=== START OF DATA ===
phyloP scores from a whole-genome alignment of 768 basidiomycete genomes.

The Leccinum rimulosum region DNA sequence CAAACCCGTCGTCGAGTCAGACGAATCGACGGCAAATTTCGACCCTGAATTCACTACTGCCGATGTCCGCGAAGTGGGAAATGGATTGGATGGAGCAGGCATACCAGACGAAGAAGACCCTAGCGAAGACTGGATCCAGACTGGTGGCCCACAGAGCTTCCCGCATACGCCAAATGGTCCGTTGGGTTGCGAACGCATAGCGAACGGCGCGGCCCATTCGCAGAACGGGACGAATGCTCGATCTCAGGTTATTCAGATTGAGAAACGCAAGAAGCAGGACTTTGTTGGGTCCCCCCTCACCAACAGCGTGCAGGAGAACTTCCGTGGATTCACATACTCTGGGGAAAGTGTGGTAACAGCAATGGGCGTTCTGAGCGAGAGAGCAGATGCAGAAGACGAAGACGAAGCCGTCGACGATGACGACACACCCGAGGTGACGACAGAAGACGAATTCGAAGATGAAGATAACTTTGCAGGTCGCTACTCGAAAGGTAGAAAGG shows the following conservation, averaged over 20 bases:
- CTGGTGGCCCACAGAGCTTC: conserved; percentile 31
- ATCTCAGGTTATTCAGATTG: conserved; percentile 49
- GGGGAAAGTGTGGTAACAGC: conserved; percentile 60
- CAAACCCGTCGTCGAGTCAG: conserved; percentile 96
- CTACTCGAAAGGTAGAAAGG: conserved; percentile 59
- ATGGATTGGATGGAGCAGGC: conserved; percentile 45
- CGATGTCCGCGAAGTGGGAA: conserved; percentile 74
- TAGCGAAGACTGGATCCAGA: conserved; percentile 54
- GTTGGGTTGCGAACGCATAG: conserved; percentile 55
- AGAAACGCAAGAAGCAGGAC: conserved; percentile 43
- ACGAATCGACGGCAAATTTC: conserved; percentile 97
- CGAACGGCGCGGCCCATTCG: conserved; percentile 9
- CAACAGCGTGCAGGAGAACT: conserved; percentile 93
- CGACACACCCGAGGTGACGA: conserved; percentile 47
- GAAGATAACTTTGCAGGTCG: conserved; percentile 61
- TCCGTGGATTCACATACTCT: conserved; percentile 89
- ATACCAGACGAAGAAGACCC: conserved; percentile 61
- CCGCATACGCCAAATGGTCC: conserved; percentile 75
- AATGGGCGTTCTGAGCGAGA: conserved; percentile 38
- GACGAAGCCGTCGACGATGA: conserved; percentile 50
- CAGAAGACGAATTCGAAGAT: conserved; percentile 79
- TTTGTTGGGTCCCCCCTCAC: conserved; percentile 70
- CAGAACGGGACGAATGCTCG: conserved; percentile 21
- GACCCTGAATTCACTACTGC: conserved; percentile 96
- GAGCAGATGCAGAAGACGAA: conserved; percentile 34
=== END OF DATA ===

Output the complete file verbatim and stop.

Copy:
phyloP scores from a whole-genome alignment of 768 basidiomycete genomes.

The Leccinum rimulosum region DNA sequence CAAACCCGTCGTCGAGTCAGACGAATCGACGGCAAATTTCGACCCTGAATTCACTACTGCCGATGTCCGCGAAGTGGGAAATGGATTGGATGGAGCAGGCATACCAGACGAAGAAGACCCTAGCGAAGACTGGATCCAGACTGGTGGCCCACAGAGCTTCCCGCATACGCCAAATGGTCCGTTGGGTTGCGAACGCATAGCGAACGGCGCGGCCCATTCGCAGAACGGGACGAATGCTCGATCTCAGGTTATTCAGATTGAGAAACGCAAGAAGCAGGACTTTGTTGGGTCCCCCCTCACCAACAGCGTGCAGGAGAACTTCCGTGGATTCACATACTCTGGGGAAAGTGTGGTAACAGCAATGGGCGTTCTGAGCGAGAGAGCAGATGCAGAAGACGAAGACGAAGCCGTCGACGATGACGACACACCCGAGGTGACGACAGAAGACGAATTCGAAGATGAAGATAACTTTGCAGGTCGCTACTCGAAAGGTAGAAAGG shows the following conservation, averaged over 20 bases:
- CTGGTGGCCCACAGAGCTTC: conserved; percentile 31
- ATCTCAGGTTATTCAGATTG: conserved; percentile 49
- GGGGAAAGTGTGGTAACAGC: conserved; percentile 60
- CAAACCCGTCGTCGAGTCAG: conserved; percentile 96
- CTACTCGAAAGGTAGAAAGG: conserved; percentile 59
- ATGGATTGGATGGAGCAGGC: conserved; percentile 45
- CGATGTCCGCGAAGTGGGAA: conserved; percentile 74
- TAGCGAAGACTGGATCCAGA: conserved; percentile 54
- GTTGGGTTGCGAACGCATAG: conserved; percentile 55
- AGAAACGCAAGAAGCAGGAC: conserved; percentile 43
- ACGAATCGACGGCAAATTTC: conserved; percentile 97
- CGAACGGCGCGGCCCATTCG: conserved; percentile 9
- CAACAGCGTGCAGGAGAACT: conserved; percentile 93
- CGACACACCCGAGGTGACGA: conserved; percentile 47
- GAAGATAACTTTGCAGGTCG: conserved; percentile 61
- TCCGTGGATTCACATACTCT: conserved; percentile 89
- ATACCAGACGAAGAAGACCC: conserved; percentile 61
- CCGCATACGCCAAATGGTCC: conserved; percentile 75
- AATGGGCGTTCTGAGCGAGA: conserved; percentile 38
- GACGAAGCCGTCGACGATGA: conserved; percentile 50
- CAGAAGACGAATTCGAAGAT: conserved; percentile 79
- TTTGTTGGGTCCCCCCTCAC: conserved; percentile 70
- CAGAACGGGACGAATGCTCG: conserved; percentile 21
- GACCCTGAATTCACTACTGC: conserved; percentile 96
- GAGCAGATGCAGAAGACGAA: conserved; percentile 34